Apr 282020
 
Breadfruit

Breadfruit

Bounty’s crew mutinied in 1789. Captain Bligh was attempting to transport breadfruit plants from Tahiti to the West Indies when the crew mutinied. Children could read a concise but interesting account at: Bounty Mutiny.

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Apr 302020
 
George Washington

George Washington

George Washington was inaugurated President of the United States in 1789 in New York City. Idea: Present Presidents are inaugurated in January in Washington, District of Columbia. Children could try to figure out why George Washington’s inauguration was in April (instead of January) in New York City (instead of Washington, DC). They could also read a transcript of his speech at: http://www.archives.gov/exhibits/american_originals/inaugtxt.html.

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Jun 082020
 
James Madison, Bill of Rights, Constitution

James Madison

James Madison suggested the Bill of Rights in 1789. He realized that many people felt the new Constitution was not strong enough without some statements about individual rights. The Bill of Rights added the first ten amendments to the Constitution and became effective December 15, 1791. Children could read a kid-friendly version of the rights: Bill of Rights.

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Jul 142020
 

Flag of France

France celebrates Fête de la Fédération, also known as Bastille Day. In 1789 the Bastille fell to the rioting people, marking the beginning of the French Revolution. France is a bit smaller than Texas, and the Mediterranean Sea, the Bay of Biscay, and the English Channel all border the country. Almost 66 million people live in France. Paris is the capital. Idea: Charles Dickens’s A Tale of Two Cities gives great insight into the French Revolution.

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Jul 272020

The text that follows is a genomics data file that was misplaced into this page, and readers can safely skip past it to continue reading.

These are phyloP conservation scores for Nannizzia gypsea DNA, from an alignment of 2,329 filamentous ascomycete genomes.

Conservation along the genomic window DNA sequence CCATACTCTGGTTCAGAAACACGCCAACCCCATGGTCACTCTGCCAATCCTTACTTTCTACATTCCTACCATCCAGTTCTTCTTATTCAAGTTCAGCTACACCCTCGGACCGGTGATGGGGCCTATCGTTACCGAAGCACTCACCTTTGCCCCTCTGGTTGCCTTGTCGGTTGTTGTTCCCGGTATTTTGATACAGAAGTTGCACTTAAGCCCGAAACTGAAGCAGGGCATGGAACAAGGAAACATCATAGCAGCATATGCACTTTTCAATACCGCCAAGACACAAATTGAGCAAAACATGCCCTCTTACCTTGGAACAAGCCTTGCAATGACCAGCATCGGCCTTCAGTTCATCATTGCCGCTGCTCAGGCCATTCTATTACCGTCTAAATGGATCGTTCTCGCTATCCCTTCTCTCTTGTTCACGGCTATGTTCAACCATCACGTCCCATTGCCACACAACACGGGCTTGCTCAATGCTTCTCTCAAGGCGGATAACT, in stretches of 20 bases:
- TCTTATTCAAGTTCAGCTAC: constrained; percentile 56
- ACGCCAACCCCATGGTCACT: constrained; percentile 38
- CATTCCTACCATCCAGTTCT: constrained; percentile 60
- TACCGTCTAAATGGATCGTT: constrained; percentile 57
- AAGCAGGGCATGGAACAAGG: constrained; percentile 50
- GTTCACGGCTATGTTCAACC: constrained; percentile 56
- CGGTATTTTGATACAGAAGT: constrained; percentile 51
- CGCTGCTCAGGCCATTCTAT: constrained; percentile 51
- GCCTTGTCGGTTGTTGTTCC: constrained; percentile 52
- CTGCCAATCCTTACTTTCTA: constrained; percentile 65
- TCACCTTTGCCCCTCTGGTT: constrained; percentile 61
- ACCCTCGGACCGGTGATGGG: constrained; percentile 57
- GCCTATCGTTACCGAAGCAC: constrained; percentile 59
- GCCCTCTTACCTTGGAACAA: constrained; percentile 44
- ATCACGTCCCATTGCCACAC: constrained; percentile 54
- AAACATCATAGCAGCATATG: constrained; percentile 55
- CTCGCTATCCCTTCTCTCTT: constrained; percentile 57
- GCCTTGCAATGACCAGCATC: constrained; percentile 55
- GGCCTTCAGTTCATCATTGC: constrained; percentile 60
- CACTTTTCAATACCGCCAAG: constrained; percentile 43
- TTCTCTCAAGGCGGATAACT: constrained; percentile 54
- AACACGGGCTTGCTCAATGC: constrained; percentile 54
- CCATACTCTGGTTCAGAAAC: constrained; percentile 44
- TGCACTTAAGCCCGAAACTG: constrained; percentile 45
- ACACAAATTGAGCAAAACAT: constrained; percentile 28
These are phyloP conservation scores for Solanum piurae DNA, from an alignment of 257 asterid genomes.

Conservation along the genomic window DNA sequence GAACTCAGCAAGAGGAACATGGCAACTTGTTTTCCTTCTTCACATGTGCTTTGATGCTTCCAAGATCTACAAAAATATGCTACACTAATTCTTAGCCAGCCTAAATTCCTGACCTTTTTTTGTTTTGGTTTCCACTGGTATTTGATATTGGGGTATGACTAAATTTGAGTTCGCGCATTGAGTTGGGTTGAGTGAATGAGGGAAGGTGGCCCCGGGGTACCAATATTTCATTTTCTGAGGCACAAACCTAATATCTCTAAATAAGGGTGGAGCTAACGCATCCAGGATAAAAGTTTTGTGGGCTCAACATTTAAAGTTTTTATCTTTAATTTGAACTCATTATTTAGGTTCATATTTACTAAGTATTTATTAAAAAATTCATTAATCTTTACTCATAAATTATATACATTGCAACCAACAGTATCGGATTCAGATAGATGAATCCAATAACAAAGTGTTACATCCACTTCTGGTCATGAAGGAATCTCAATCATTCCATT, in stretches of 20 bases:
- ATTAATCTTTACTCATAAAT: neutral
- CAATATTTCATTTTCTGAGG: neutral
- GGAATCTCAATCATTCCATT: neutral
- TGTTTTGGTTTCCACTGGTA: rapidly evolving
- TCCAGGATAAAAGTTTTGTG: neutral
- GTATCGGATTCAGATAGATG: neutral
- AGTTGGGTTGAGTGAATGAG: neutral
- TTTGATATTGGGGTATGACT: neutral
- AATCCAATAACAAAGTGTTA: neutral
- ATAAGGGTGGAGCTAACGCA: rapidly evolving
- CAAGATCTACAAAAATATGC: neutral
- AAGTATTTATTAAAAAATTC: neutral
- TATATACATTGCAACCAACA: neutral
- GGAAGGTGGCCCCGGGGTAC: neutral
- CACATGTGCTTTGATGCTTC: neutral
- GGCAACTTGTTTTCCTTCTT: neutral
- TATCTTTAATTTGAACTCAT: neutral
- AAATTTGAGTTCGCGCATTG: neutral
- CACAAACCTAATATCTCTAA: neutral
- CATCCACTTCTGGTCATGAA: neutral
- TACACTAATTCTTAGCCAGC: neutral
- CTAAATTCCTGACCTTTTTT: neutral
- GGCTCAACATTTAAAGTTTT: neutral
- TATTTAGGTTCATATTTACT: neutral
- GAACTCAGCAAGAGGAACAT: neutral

Department of State, under the name Department of Foreign Affairs, was created by Congress in 1789. Older children could visit the department’s website at: http://www.state.gov/.

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Aug 072020
 

United States War Department was created in 1789 by Congress. In 1949 it was renamed the Department of Defense. Children could visit the department’s website at: http://www.defense.gov/.

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Sep 022020
 
Treasury Building in Washington, D.C., with Statue of Alexander Hamilton in Front

Treasury Building in Washington, D.C., with Statue of Alexander Hamilton in Front

Treasury Department was created by Congress in 1789. Alexander Hamilton was the first Secretary of the Treasury. Most historians feel he expertly guided the department through its infancy into a well-established part of the government. The Treasury Department is responsible for:

  • Making currency
  • Collecting taxes, duties, and money owed to the government
  • Paying US government bills
  • Monitoring national banks
  • Publishing reports on state of treasury

Over 100,000 people work in the Treasury Department. Children could visit the department’s website at: Treasury Department. Who is the current secretary of the treasury?

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Sep 222020
 

United States Post Office and the office of Postmaster General were created by Congress in 1789. Today the Post Office employs 700,000 people to deliver 213 billion items. Children could find some interesting fun facts about the post office at Post Office.

1940 Rural Postman Delivering Mail along Creeks and Roads near Jackson, Kentucky

1940 Rural Postman Delivering Mail along Creeks and Roads near Jackson, Kentucky

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Sep 242020
 

Office of Attorney General was created by Congress in 1789. The attorney general heads the department of justice, which acts as the chief legal department for the country. Children can learn more at: http://www.justice.gov/.

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Sep 252020
 

First United States Congress met in 1789. One of their first acts was to start the process to adopt the Bill of Rights. Congress told George Washington to submit copies of the Bill of Rights to all the states so that each state could begin its ratification process. New Jersey on November 20, 1789, became the first state to ratify the document. The Bill of Rights was finally adopted on December 15, 1791 when Virginia ratified the amendment. Older children can find out more at: Bill of Rights.

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